“Job creation in any corner in Montana is important and supporting a business like Superior Meats helps to spurs growth in the local economy,” said Jennifer Olson with the Department of Commerce. “In a low-income and high-poverty area like Mineral County, this is critical to the ongoing economic development. Jobs like this not only benefit Superior Meats but it also has ripple effects to the county, surrounding towns, region and state.”
There is no minimum for a loan application, but the maximum that can be awarded is $400,000.
In 2017, Superior Meats processed 77,000 pounds of beef and pork in one three-month period, and averages 40 to 50 hogs per month. Approximately 150 animals are processed a week, “August will be a busy month because we will process animals from four county fairs,” Jerry said.
This includes 4-H beef, sheep and hogs from the Mineral County Fair, around 80 from the Missoula Fair; animals from the fair in Deer Lodge; and approximately 50 from the Sanders County Fair; plus another 100 animals from across the state.
There are not a lot plants that do the work that Superior Meats does. “We take pride in what we do and we do it well,” Jerry said about their success.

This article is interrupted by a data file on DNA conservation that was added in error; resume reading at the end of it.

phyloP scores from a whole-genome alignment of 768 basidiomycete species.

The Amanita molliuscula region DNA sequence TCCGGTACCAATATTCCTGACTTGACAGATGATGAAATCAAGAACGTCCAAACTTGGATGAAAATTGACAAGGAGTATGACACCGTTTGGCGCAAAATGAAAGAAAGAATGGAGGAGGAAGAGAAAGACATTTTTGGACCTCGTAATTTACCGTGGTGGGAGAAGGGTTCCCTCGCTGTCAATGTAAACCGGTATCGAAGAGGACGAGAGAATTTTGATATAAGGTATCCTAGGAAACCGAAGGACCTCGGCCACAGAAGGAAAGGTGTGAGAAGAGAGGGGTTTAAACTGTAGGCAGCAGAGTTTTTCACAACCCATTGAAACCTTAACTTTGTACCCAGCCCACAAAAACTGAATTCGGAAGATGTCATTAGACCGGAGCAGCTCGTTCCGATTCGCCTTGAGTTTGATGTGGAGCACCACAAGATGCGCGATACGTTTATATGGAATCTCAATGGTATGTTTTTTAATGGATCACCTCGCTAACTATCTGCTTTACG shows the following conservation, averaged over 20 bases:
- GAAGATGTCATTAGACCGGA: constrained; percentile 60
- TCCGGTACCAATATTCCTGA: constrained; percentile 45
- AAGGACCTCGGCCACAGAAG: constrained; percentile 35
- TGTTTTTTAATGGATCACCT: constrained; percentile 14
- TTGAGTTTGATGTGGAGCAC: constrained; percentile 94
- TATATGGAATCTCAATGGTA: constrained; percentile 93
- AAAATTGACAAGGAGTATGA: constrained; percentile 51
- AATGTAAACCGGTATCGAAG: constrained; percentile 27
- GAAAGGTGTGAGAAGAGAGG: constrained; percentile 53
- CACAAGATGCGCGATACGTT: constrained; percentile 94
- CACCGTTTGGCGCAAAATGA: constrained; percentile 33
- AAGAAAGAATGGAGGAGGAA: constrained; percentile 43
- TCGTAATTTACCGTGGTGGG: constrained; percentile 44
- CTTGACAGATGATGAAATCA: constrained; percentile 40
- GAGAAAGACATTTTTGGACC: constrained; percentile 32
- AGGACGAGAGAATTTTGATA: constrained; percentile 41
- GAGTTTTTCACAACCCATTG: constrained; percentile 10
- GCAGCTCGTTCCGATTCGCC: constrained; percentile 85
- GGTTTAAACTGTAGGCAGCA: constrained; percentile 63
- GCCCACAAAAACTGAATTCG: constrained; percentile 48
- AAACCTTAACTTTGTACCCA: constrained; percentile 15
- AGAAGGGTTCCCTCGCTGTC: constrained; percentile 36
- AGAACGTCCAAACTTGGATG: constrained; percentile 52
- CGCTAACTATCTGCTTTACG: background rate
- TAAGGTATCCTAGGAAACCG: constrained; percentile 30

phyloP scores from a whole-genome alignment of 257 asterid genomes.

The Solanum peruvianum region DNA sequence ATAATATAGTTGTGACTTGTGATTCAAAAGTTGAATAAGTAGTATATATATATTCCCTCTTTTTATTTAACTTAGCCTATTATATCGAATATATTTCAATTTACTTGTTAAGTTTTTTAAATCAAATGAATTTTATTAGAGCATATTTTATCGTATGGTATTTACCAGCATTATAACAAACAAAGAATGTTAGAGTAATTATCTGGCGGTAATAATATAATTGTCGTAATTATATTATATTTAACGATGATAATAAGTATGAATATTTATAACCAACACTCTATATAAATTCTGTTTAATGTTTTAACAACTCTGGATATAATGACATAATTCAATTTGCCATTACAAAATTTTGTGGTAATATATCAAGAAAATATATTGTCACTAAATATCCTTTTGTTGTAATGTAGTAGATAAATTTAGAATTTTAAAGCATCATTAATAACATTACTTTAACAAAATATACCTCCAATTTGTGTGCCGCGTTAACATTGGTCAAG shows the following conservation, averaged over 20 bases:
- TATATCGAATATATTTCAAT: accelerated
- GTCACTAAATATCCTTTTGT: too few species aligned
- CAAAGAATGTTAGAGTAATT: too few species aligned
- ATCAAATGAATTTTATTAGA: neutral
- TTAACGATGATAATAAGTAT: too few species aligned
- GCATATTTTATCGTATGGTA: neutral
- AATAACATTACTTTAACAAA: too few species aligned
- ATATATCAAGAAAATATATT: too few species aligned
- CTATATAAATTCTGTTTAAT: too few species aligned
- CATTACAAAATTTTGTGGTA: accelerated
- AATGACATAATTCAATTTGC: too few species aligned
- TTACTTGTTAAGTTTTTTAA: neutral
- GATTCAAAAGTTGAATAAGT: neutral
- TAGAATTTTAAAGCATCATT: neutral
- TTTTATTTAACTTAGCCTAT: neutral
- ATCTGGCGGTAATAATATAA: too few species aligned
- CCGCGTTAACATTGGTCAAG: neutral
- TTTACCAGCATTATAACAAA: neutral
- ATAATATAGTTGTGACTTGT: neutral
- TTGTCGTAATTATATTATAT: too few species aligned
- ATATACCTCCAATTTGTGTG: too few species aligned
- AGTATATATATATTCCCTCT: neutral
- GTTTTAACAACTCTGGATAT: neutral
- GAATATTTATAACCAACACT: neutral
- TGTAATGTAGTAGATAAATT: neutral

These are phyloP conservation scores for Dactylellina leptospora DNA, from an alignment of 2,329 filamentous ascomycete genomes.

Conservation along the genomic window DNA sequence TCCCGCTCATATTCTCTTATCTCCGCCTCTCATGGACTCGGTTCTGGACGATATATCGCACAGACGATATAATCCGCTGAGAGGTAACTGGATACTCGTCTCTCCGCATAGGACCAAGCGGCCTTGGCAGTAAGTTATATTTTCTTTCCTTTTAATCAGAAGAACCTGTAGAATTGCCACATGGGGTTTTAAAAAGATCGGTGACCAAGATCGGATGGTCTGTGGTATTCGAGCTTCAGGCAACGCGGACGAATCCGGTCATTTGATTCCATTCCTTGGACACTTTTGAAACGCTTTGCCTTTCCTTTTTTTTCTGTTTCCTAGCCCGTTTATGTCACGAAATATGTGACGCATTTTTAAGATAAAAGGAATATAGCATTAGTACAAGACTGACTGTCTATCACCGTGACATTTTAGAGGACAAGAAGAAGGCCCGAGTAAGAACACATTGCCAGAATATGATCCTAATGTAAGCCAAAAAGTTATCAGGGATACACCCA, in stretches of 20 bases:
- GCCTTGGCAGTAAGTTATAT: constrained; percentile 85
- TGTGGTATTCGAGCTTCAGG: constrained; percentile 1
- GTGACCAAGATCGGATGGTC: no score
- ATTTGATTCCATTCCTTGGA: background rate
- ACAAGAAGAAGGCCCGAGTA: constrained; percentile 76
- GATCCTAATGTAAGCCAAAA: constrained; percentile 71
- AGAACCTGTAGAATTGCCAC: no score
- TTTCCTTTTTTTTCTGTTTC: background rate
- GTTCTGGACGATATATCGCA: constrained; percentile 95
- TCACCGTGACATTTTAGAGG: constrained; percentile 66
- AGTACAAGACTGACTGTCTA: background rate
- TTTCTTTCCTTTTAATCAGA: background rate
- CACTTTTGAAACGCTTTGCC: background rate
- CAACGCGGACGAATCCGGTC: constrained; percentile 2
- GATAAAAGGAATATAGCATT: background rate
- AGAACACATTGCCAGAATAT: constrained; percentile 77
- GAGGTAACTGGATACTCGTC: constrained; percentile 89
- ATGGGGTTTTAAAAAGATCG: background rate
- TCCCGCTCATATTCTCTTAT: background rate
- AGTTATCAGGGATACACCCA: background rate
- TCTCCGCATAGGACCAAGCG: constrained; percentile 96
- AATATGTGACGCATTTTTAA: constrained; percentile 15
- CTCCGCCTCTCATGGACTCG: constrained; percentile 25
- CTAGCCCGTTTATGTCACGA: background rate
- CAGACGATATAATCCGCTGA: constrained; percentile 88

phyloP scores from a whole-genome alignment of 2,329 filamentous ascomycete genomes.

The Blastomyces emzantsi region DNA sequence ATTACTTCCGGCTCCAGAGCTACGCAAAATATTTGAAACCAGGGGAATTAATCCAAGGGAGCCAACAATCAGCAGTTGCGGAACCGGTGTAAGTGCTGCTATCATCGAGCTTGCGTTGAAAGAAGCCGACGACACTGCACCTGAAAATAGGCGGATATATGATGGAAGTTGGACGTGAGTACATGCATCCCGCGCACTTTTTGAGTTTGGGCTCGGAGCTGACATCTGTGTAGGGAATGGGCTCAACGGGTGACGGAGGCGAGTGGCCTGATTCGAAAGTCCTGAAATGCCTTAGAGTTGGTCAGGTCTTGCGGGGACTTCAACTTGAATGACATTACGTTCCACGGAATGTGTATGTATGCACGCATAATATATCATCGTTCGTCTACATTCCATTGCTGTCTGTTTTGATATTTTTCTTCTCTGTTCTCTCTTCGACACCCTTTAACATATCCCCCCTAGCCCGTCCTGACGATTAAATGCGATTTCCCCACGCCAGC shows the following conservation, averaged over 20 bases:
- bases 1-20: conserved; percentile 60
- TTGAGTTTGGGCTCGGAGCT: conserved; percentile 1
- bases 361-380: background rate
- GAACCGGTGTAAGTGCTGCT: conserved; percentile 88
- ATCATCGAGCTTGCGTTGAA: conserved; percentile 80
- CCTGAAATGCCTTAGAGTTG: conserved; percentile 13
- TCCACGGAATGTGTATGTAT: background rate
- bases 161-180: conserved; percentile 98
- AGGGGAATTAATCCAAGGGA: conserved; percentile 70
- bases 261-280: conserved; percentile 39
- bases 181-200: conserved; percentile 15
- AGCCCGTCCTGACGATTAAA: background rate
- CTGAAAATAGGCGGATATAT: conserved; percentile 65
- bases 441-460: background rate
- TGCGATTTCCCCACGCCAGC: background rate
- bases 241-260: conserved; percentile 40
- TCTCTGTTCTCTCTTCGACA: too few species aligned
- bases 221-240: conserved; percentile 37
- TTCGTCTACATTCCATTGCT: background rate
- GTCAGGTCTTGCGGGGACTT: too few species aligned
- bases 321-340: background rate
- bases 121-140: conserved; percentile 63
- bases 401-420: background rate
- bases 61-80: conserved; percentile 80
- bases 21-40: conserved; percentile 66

Back in the coolers there are rows of beef, sheep and pig carcasses hanging from large, metal pins. The freshly slaughtered meat hangs in a separate room from those already hanging. At a steady 37 degrees, the fresh carcasses need to cool down before being hung with the others. After a week, the meat will be processed.
JERRY PLANS on expanding the 44-foot coolers to 90 feet, nearly doubling its capacity, plus expand the slaughter room. He also wants to add 50 feet to the front retail section of the building. In the coolers, hamburger, steaks and other cuts of meat are available for sale.
During a tour of the facility, employee Josh Slavin was busy filling sausage casings, a popular Superior Meats product. Brats are a new product and the flavors were created from Jerry’s original recipes. Recipes he has been working on since he was a sophomore in high school. Another product recently introduced is skinless hot dogs.